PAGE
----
Today, hundreds of species of Cordyceps fungi infect a wide variety of insects, including ants. Like many parasites, they can manipulate the way their hosts behave. One species, Cordyceps unilateralis, changes the brains of its ant hosts so that they find and bite into leaves, some 25cm above the forest floor. The temperature and humidity in this zone are just right for the fungus to develop its spore capsules. In its dying act, the ant leaves a distinctive bite mark that’s always on one of the leaf’s veins on its underside. And that’s exactly what Hughes saw in his fossil leaf.

Hughes originally thought that the marks were made by an insect cutting the veins of the leaf to drain away any potential poisons, something that modern insects also do. But these marks look very different – those on the fossil leaf bear a much closer resemblance to those of Cordyceps-infected ants. This is the first fossil trace of a parasite manipulating its host, but it’s not the oldest evidence for such a relationship. In 2008, another American group found a 105-million-year-old piece of amber containing a scale insect, with two Cordyceps stalks sticking out of its head. The war between insects and their Cordyceps nemeses is an ancient one indeed.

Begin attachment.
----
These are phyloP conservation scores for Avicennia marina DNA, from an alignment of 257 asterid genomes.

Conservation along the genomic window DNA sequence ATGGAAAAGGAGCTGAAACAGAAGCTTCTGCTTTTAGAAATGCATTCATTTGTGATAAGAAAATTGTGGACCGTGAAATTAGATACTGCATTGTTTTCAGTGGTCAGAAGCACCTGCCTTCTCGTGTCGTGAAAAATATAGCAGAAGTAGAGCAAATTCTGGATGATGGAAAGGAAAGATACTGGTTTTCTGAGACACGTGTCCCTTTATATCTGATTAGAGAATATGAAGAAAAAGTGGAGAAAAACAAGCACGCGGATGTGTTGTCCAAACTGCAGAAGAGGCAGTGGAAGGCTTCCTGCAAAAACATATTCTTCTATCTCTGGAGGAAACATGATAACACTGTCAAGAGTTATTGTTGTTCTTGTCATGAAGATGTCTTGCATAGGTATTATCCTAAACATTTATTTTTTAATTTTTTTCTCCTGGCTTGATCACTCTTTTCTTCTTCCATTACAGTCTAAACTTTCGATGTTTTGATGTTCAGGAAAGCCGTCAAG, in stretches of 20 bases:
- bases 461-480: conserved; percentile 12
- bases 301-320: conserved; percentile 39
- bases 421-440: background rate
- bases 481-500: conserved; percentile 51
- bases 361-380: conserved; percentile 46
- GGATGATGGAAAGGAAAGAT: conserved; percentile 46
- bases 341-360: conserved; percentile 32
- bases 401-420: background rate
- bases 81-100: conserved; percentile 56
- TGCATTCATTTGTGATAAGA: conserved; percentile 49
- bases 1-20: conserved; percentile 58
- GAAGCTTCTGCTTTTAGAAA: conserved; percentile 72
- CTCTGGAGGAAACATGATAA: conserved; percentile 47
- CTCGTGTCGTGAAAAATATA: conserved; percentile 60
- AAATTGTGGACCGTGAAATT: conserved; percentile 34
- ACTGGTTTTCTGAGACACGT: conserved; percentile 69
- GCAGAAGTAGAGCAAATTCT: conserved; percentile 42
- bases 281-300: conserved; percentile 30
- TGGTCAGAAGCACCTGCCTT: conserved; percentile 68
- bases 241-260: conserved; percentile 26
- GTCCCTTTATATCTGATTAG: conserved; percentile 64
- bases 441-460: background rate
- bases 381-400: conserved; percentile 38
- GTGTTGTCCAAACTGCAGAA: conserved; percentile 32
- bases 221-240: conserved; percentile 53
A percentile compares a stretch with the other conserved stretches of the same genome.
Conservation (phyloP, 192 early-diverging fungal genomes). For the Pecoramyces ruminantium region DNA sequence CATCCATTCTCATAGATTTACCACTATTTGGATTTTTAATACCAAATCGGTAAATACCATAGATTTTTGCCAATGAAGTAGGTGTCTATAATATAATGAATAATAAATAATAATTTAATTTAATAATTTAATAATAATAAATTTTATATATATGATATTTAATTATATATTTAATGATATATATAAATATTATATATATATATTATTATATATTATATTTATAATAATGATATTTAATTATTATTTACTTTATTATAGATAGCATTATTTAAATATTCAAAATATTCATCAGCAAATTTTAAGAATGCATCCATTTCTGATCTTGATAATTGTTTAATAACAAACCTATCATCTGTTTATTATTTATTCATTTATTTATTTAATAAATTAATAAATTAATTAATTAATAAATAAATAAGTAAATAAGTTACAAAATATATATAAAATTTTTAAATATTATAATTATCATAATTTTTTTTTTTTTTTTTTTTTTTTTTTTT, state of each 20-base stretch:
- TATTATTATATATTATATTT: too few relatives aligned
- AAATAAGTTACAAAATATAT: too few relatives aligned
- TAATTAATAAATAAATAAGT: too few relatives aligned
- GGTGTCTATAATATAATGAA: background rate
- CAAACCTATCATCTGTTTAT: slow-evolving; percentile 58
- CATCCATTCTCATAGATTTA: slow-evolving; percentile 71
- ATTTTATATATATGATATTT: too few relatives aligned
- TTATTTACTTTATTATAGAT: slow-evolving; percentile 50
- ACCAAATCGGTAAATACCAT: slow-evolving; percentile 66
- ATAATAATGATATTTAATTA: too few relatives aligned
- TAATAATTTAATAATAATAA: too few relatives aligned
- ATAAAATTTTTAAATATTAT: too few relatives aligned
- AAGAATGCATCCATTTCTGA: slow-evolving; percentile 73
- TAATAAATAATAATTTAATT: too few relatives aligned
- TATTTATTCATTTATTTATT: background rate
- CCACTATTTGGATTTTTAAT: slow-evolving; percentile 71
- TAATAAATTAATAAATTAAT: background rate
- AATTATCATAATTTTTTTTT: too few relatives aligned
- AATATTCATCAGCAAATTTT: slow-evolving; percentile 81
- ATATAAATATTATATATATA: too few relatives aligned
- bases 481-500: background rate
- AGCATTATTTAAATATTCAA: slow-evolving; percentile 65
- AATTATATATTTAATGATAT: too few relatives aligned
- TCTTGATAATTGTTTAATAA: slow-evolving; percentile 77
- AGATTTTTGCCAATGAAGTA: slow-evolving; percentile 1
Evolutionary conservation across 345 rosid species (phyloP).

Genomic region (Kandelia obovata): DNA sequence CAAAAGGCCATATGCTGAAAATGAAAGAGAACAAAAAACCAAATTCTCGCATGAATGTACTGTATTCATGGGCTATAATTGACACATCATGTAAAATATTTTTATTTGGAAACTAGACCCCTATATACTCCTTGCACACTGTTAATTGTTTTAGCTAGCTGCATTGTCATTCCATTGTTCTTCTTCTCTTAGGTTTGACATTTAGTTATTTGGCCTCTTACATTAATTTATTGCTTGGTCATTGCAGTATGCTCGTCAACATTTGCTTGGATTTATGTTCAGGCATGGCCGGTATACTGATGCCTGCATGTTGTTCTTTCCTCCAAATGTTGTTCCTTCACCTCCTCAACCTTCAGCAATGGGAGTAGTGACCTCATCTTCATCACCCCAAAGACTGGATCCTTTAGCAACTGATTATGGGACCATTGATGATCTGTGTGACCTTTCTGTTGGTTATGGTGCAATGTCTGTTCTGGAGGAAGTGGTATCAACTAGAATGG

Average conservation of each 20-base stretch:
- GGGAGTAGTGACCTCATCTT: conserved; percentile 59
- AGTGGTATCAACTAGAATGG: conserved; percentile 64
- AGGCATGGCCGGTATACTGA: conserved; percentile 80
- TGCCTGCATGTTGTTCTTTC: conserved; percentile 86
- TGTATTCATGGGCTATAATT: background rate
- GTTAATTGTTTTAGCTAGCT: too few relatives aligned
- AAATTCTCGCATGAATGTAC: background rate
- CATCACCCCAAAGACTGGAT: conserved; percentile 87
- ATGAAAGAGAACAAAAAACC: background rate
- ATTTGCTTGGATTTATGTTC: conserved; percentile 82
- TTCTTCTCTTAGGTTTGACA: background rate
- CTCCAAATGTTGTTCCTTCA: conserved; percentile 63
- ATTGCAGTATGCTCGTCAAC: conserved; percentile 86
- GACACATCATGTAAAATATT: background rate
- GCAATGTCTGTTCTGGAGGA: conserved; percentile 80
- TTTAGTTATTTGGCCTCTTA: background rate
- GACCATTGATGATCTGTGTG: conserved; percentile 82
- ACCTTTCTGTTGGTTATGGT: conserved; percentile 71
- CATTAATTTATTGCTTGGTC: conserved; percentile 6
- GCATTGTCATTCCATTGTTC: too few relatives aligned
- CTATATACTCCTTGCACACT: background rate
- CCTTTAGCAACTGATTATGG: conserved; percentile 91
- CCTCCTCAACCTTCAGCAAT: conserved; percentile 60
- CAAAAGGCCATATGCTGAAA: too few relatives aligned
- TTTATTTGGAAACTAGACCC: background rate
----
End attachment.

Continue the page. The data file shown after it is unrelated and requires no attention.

Reference: Biology Letters http://dx.doi.org/10.1098/rsbl.2010.0521
If the citation link isn’t working, read why here
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Comments (6)

  1. Regarding partially warm-blooded fish, every time I read about such things I remember that probably most people think of the main classes of animal life as being distinguished by (a) what they breathe, (b) what they have on their skin, and (c) the temperature of their blood. But you could probably write a book about exceptions to these generalisations (as a way of communicating the diversity of life), and if you did I might even read it (or at least look at the pictures).

  2. Daniel J. Andrews

    Sir David Attenborough has a clip on the Cordyceps fungus infecting ants (and other insects). That clip is, or was, on youtube which I can’t access from work. I think it is from Life in the Undergrowth. It is well worth watching and comes complete with sad haunting music that makes you feel sorry for the insects.

  3. Ooh good call. I know the clip – it was from Planet Earth, in the Jungle episode. I’ve embedded it above.

  4. Daniel J. Andrews

    Cool! That’s the one. When I taught biology (sessional position) that was one of the clips I included in my lecture. Students were fascinated by these mind-controlling parasites.

  5. …and hopefully, those parasites don’t have any relatives that infects human mind.

    #ZombieMovieMode: on.

  6. Nadine

    I’ve eaten flatfish… they don’t taste ANYTHING like billfish!